“Hey, Mills. I was thinking—do you want to have a friend over this weekend?” Maybe she was just lonely, what with her best friend moving away. Maybe he could juggle the jobs, let Millie have an hour or two, maybe do some eavesdropping in case she let something slip with a classmate. “We could get a pizza and you could invite—I don’t know. Who do you like to play—”

“Daddy! Is there another car at Brynn’s place?”

He peered through the dying bits of daylight, unsure if this was a true question or an attempt at distraction. But sure enough, there was a second shape in front of the Wolfe cabin.

“Guess she has company. But about this week—”

“Oh! Maybe it’s Casey! She told me Casey was coming!”

“Who is Casey, and when were you talking to Brynn about him? Her? Whatever.” More important, might this Casey be a potential playmate?

“You know. Casey is her little boy. Not
little boy, but her... What’s that word? Not like uncle, or cousin, but...”


“Yes! That’s it! He’s her nephew. And he lives at a camp but he likes to play with her, and she was going to see him a whole lot while she’s living here, because the camp is... I don’t remember. Somewhere close.”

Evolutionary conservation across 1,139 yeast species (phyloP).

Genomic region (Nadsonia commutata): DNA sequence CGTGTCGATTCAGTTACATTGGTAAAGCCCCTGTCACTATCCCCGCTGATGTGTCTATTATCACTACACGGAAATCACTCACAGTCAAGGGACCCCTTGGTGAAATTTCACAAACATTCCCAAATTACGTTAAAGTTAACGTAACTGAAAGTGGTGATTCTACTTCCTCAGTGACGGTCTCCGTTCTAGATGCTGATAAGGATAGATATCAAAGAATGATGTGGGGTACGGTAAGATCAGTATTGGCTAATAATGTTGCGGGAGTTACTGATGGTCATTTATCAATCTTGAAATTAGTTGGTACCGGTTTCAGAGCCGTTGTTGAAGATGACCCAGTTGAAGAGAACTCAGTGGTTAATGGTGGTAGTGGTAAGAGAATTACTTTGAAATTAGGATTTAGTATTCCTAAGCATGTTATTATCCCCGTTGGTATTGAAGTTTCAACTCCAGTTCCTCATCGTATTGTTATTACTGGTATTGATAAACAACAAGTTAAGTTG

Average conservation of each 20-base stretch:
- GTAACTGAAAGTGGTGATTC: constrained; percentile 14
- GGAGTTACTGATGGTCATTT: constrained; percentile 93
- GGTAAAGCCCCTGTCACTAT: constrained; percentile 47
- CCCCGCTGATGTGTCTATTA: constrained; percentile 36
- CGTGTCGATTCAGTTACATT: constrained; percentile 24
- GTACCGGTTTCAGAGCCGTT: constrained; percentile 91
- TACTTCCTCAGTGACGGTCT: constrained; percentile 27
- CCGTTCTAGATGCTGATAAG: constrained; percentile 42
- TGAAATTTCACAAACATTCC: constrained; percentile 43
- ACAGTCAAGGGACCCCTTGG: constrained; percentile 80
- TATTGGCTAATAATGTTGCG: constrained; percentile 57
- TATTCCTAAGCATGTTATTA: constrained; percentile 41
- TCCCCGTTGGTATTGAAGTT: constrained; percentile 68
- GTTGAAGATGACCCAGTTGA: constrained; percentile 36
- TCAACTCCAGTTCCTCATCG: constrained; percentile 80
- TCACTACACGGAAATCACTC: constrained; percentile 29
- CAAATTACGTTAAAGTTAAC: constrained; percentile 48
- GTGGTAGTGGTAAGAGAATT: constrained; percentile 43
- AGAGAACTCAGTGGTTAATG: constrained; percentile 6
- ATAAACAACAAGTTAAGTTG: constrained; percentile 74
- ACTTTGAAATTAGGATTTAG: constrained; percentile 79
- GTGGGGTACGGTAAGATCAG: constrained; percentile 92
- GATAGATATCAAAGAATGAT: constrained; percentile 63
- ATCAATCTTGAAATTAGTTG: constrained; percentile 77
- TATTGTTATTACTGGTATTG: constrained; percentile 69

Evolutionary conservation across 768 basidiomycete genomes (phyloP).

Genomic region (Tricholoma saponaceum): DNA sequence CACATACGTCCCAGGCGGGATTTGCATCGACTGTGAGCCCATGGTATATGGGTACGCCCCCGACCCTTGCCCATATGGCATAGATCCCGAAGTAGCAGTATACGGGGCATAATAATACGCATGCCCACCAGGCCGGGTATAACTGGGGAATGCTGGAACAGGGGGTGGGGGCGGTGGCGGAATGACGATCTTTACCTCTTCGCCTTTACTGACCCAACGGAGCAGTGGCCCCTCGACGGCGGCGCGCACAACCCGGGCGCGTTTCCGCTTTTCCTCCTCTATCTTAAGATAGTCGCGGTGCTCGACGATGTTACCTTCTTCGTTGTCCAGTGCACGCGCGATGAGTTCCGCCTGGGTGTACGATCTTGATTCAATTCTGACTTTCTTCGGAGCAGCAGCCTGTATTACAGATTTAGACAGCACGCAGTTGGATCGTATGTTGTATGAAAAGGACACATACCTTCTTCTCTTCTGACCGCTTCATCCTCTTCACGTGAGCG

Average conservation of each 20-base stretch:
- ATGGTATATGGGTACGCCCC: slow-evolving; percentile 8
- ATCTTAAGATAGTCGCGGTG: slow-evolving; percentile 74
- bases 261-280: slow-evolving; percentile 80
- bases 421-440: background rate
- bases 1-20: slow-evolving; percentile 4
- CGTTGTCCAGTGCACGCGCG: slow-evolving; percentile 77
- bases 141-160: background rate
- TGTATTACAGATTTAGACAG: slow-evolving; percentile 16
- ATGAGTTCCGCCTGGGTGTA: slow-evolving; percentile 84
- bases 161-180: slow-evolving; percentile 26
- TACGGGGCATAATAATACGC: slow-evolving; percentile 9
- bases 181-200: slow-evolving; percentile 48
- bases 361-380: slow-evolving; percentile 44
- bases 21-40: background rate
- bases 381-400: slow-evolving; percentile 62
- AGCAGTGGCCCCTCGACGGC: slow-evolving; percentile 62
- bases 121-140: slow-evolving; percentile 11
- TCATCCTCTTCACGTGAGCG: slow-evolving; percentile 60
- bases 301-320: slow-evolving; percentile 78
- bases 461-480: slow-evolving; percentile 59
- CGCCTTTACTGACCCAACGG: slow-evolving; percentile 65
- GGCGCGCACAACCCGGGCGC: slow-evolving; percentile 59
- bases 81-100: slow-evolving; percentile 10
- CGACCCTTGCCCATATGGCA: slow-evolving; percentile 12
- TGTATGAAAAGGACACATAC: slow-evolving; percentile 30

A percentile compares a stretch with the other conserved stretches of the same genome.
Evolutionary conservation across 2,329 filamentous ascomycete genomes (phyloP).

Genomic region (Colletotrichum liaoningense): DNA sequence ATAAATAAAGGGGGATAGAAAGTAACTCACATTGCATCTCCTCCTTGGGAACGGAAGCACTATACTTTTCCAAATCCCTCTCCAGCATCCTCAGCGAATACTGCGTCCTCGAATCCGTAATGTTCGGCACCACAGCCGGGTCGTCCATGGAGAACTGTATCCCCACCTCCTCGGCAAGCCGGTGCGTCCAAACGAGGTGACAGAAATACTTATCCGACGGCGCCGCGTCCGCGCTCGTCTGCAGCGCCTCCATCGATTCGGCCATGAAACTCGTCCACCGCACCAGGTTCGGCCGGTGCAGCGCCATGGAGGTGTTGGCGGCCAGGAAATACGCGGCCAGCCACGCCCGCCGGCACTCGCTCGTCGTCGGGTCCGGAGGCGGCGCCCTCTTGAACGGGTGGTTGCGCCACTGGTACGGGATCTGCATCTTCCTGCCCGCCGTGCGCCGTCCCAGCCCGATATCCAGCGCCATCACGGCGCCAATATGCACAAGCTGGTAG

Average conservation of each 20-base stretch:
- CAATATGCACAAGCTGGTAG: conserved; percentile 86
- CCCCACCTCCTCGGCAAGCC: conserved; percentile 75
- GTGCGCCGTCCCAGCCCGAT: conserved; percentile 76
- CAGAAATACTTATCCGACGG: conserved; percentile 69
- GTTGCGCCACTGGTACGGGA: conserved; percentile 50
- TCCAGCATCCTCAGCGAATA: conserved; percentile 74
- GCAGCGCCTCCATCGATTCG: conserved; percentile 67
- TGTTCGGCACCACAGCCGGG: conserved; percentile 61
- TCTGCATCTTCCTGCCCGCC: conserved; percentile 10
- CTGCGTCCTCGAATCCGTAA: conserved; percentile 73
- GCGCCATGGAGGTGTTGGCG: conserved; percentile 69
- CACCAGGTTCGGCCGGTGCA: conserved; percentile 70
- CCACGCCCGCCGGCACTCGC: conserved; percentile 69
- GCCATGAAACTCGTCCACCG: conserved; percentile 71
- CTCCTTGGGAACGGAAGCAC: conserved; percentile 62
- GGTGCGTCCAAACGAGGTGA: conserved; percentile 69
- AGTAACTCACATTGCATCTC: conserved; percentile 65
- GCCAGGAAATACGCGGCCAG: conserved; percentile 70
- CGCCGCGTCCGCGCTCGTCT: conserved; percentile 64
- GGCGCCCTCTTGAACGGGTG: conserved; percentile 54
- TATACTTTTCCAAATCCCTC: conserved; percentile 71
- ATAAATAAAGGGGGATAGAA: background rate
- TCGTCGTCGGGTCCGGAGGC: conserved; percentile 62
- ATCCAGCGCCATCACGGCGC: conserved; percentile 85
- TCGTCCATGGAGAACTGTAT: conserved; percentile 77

“And when did you get all this information?”

But his words were lost in a burst of movement as Millie opened her door, scrambled out of the truck and took off.

“Brynn!” She raced down the path between the trees. “Hey, Brynn! Can I come see Casey, please?”

“Millie,” he called helplessly. So much for that attempt at conversation. With a curse he slammed his way out of the truck and followed his daughter.

Millie barely avoided smacking into the man walking away from the cabin. “Whoa, kiddo.” The man laughed and stepped off the path. “Careful. You don’t want to slip.”

Millie nodded and scooted around him, aiming for Brynn, who was standing in the doorway with a kid in her arms. Millie crashed into her legs, causing Brynn to stoop and hug Millie to her. Hank groaned. He was never going to get her home now.

The man who had almost been Millie’s punching bag caught Hank’s eye. “Let me guess. That’s Millie, and you’re Hank.” He extended his hand. “Sam Catalano, Brynn’s brother. Good to meet you.”

Hank nodded and stuck out his hand, wishing he’d thought to pull on his gloves. His hands were probably like ice. Of course, if this guy was the hockey player, he was probably used to that. “Sorry about my daughter’s manners. She’s on a quest to set a new speed record from my place to here.”

“She’s off to a great start.” He grinned. “So, has my sister made your life a living hell yet?”

“Yeah, I’ve had to call the cops three times for her wild parties.”

“Excuse me?” Brynn said. “Hank, it was only one party. And Sam, remember, your night out with your wife depends on me babysitting, so you should watch your mouth, mister.”